Graham was on the verge of congestive heart failure in 1995 when he got a call that a heart was available. That heart was from Terry Cottle, 33, who had shot himself.
Grateful for his new heart, Graham began writing letters to the donor‘s family to thank them. In January 1997, Graham met his donor‘s widow, Cheryl Cottle. In 2001, Graham bought a home for Cottle and her four children in Vidalia. Three years later, they were married. In 2006, Graham was reported as saying that when he met her, "I felt like I had known her for years ... I couldn‘t keep my eyes off her. I just stared."
Sonny Graham‘s friends said he would be remembered for his willingness to help people. Is it possible that a donated heart could transfer feelings from one person to another? Most conventional surgeons would quickly say no. But from the anecdotal experience noted in this case, it surely seems possible.
And it’s not only feelings that seem to be transferred. Memories, habits, personalities, and some even say parts of the soul, may also be transferred.
To date, Gary Schwartz, PhD from the University of Arizona, says there are more than 70 documented cases like Sonny’s, cases that seemingly prove “transplant memory” is real.
Schwartz and co-workers have come up with the universal living memory hypothesis, which says that "all systems stored energy dynamically . . . and this information continued as a living, evolving system after the physical structure had deconstructed."
What this means is that information and energy from one person could, theoretically, be passed on to another. Here are a few examples of the cases Schwartz and his colleagues have uncovered:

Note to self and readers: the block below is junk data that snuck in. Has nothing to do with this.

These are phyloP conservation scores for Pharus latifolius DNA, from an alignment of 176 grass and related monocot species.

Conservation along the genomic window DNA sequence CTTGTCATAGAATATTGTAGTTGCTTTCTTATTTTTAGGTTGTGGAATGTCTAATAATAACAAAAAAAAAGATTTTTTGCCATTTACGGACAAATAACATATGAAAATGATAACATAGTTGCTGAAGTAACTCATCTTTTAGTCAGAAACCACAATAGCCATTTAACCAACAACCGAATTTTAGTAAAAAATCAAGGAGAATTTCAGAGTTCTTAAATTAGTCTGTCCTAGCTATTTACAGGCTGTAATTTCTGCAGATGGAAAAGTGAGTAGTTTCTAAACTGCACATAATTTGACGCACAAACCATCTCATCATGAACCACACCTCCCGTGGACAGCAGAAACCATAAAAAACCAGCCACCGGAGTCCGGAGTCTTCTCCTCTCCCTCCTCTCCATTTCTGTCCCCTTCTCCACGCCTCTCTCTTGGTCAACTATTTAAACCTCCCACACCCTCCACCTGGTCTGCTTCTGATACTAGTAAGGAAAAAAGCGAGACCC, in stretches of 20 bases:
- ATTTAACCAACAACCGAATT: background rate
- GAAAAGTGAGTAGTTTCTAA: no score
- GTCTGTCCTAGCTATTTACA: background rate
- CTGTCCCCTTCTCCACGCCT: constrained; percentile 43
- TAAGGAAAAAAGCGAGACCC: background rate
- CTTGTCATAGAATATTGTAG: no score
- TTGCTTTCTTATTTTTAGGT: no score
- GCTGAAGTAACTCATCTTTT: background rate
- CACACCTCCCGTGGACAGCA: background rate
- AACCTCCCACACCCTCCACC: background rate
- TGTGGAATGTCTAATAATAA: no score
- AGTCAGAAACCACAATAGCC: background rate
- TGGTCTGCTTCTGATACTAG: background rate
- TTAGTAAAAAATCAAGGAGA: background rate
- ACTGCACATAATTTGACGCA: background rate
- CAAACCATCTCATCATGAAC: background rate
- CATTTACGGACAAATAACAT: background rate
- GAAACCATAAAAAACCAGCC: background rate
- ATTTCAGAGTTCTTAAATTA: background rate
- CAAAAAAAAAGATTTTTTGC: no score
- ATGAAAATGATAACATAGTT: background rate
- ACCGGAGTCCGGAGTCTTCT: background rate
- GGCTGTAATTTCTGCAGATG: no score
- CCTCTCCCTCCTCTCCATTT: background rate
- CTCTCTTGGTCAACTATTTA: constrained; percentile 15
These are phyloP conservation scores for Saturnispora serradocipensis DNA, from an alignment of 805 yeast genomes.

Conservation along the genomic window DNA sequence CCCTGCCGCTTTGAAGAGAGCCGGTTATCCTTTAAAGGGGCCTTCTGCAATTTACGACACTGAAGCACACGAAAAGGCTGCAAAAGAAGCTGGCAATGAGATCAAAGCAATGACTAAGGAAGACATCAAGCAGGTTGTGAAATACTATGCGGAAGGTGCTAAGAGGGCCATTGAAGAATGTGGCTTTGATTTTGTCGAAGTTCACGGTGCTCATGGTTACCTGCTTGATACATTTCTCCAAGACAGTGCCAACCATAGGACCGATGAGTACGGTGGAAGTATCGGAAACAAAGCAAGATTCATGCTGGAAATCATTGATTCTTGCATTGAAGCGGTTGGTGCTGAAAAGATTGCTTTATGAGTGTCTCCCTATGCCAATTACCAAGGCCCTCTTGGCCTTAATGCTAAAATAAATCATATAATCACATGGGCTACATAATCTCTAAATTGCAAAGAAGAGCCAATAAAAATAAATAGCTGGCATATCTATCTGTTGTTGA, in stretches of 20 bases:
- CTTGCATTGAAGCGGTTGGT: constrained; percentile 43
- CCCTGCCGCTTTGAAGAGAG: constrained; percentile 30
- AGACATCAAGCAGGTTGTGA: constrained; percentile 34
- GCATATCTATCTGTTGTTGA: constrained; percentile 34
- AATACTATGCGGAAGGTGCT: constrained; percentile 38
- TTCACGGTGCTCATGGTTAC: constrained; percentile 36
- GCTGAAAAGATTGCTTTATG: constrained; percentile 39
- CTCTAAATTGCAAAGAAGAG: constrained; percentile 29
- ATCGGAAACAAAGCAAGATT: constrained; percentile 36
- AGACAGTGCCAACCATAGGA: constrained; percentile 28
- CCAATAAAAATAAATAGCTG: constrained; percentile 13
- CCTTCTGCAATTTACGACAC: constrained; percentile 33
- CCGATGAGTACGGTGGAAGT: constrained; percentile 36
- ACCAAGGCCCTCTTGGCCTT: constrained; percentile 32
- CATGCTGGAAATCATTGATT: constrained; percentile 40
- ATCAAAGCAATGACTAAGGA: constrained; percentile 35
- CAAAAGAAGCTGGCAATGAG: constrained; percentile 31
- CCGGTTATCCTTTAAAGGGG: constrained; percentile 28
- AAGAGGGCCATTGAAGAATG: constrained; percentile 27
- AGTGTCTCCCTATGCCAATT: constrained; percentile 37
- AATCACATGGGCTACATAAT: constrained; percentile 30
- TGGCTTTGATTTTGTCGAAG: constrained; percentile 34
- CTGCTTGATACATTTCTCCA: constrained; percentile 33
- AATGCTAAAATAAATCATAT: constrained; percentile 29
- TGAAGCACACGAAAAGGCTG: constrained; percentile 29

- An 18-year-old boy who wrote poetry and songs died in a car crash. A year later, his parents found a song he had written titled “Danny, My Heart is Yours,” that described how he felt he was destined to die and donate his heart. It turns out that his heart was donated to an 18-year-old girl named Danielle, and when she was played some of his music, she knew the words to the song, despite never having heard it before.
- A man received a heart transplant and developed a love for classical music. The donor was a 17-year-old who loved classical music and played the violin, and had actually died while holding a violin to his chest.
- A 29-year-old lesbian who loved fast food received the heart of a 19-year-old “man crazy” vegetarian. The woman developed an aversion to meat and married a man shortly after the transplant.
The connection between all of this is that everything is, ultimately, made of energy, and we are just beginning to unravel the mysteries of what this means for your body, and your consciousness.